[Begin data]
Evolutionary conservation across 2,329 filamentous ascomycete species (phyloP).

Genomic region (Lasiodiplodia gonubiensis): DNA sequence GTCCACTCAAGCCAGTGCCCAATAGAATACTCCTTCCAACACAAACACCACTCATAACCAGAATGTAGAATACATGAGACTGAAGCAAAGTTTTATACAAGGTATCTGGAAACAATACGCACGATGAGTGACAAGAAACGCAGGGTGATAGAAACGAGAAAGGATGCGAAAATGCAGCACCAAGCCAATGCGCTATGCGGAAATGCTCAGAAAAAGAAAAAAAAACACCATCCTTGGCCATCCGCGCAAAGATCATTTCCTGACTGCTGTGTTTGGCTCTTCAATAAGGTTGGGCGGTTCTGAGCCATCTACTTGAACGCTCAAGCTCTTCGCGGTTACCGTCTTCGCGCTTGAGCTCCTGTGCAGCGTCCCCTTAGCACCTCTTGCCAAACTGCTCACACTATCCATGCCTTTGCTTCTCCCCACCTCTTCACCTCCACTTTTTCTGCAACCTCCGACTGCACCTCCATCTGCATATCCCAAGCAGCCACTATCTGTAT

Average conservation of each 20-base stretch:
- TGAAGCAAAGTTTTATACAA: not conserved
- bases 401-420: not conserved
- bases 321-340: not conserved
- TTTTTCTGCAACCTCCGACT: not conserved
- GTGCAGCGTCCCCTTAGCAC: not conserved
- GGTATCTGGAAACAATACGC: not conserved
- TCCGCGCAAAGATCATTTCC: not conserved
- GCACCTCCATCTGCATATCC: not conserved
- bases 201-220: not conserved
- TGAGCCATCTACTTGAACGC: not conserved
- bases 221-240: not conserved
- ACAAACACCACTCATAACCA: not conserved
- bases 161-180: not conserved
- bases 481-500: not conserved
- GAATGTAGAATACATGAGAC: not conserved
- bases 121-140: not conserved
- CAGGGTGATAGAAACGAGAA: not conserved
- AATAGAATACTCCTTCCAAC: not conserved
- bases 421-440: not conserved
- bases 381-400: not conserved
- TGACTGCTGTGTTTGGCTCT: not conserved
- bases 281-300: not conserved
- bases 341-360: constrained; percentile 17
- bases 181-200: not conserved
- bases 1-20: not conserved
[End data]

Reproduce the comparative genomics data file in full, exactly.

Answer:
Evolutionary conservation across 2,329 filamentous ascomycete species (phyloP).

Genomic region (Lasiodiplodia gonubiensis): DNA sequence GTCCACTCAAGCCAGTGCCCAATAGAATACTCCTTCCAACACAAACACCACTCATAACCAGAATGTAGAATACATGAGACTGAAGCAAAGTTTTATACAAGGTATCTGGAAACAATACGCACGATGAGTGACAAGAAACGCAGGGTGATAGAAACGAGAAAGGATGCGAAAATGCAGCACCAAGCCAATGCGCTATGCGGAAATGCTCAGAAAAAGAAAAAAAAACACCATCCTTGGCCATCCGCGCAAAGATCATTTCCTGACTGCTGTGTTTGGCTCTTCAATAAGGTTGGGCGGTTCTGAGCCATCTACTTGAACGCTCAAGCTCTTCGCGGTTACCGTCTTCGCGCTTGAGCTCCTGTGCAGCGTCCCCTTAGCACCTCTTGCCAAACTGCTCACACTATCCATGCCTTTGCTTCTCCCCACCTCTTCACCTCCACTTTTTCTGCAACCTCCGACTGCACCTCCATCTGCATATCCCAAGCAGCCACTATCTGTAT

Average conservation of each 20-base stretch:
- TGAAGCAAAGTTTTATACAA: not conserved
- bases 401-420: not conserved
- bases 321-340: not conserved
- TTTTTCTGCAACCTCCGACT: not conserved
- GTGCAGCGTCCCCTTAGCAC: not conserved
- GGTATCTGGAAACAATACGC: not conserved
- TCCGCGCAAAGATCATTTCC: not conserved
- GCACCTCCATCTGCATATCC: not conserved
- bases 201-220: not conserved
- TGAGCCATCTACTTGAACGC: not conserved
- bases 221-240: not conserved
- ACAAACACCACTCATAACCA: not conserved
- bases 161-180: not conserved
- bases 481-500: not conserved
- GAATGTAGAATACATGAGAC: not conserved
- bases 121-140: not conserved
- CAGGGTGATAGAAACGAGAA: not conserved
- AATAGAATACTCCTTCCAAC: not conserved
- bases 421-440: not conserved
- bases 381-400: not conserved
- TGACTGCTGTGTTTGGCTCT: not conserved
- bases 281-300: not conserved
- bases 341-360: constrained; percentile 17
- bases 181-200: not conserved
- bases 1-20: not conserved